The word “conversation” has, of late, been diluted and diminished through overuse in a variety of contexts and activities that have less and less relevance to authentic, meaningful engagements capable of prompting genuine transformation (more on that complaint in another post). It is refreshing to see conversation featuring more prominently in discussions around community dynamics and community building. One such example was Alec Appelbaum’s article in the New York Times, Techs and the City. While he applauds the utility and efficiency of Big Data and associated technologies to enhance the messy, costly, dismaying aspects of the urban experience, he points out that community is constructed out of, and nurtured by, human relationships. As Appelbaum says, “The point is not that software is useless. But like anything else in a city, it’s only as useful as its ability to facilitate the messy clash of real human beings and their myriad interests and opinions.”
This article caught my interest as I am just concluding Peter Block’s book, “Community: The Structure of Belonging.” One of the key points I am taking away from Block’s work is the simple truth that the mere act of conversational engagement is an act of community building. Without making light of such a serious experience, merely inviting people to engage, be given voice and to be able to commit to a possible future is an extremely powerful act of coming together.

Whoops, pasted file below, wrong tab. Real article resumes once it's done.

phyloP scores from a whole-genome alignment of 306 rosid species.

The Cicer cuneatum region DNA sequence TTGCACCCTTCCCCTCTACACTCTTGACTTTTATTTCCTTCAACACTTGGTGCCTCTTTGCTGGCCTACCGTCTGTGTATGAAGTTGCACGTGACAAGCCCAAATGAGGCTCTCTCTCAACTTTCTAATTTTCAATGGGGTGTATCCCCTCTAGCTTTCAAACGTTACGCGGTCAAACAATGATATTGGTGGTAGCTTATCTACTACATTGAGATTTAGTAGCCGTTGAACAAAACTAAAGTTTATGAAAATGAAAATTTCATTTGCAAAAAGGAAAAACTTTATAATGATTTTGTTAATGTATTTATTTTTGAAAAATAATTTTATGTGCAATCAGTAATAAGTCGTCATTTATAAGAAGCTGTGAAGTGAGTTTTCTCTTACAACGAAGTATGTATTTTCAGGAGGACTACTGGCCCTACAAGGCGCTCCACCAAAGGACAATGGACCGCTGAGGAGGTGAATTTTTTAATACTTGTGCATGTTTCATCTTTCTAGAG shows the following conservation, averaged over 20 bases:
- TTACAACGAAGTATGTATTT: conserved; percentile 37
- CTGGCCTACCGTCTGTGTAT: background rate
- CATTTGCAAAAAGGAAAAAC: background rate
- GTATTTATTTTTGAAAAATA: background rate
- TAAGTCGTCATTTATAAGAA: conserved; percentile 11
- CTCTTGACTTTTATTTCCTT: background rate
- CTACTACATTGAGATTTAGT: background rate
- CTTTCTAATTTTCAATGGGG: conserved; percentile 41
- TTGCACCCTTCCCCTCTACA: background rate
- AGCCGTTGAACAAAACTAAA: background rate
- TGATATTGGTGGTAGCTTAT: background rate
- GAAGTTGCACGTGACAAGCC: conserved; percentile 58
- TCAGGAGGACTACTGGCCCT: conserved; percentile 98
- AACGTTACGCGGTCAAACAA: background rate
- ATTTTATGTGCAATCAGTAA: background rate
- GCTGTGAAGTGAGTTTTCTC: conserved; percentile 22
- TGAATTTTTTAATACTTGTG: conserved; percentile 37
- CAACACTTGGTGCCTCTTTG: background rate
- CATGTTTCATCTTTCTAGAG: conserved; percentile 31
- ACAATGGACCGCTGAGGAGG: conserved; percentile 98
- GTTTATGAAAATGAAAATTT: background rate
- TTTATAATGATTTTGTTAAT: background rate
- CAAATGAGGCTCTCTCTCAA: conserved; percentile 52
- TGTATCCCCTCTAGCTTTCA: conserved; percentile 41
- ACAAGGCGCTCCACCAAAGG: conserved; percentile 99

The importance of personalizing community cannot be overstated. Block quotes Mike Butler, police chief of Longmont, Colorado as saying, “For 80% of the calls we receive, people do not need a uniformed officer, they need a neighbor.” I am reminded of a conversation in this one of Fast Company’s so called “Creative Conversations” series between Twitter founders Biz Stone and Evan Williams, and Charlie Rose. Williams said, “There’s a word that comes to mind when I think of the word conversation, and that is engagement. When you’re having a good conversation, you become engaged with that other person. And once you become engaged, you can learn something. That’s difficult to re-create in our business… No one has been able to re-create that online… ” In the interview, Williams acknowledges that social media has created quantity not quality of conversation. No surprise either that many twitter contacts relish Tweetups where followers meet face-to-face and establish a personal connection.
Technology, data parsing and sharing functionality and apps all have incredible utility to improve our lives. What we must guard against, however, is the alluring deceit that these tools can replace community, especially community built upon personal conversations and relationships flowering from them. There is no substitute for engaging our neighbors in conversation if we wish to live into and enjoy our best possible community future.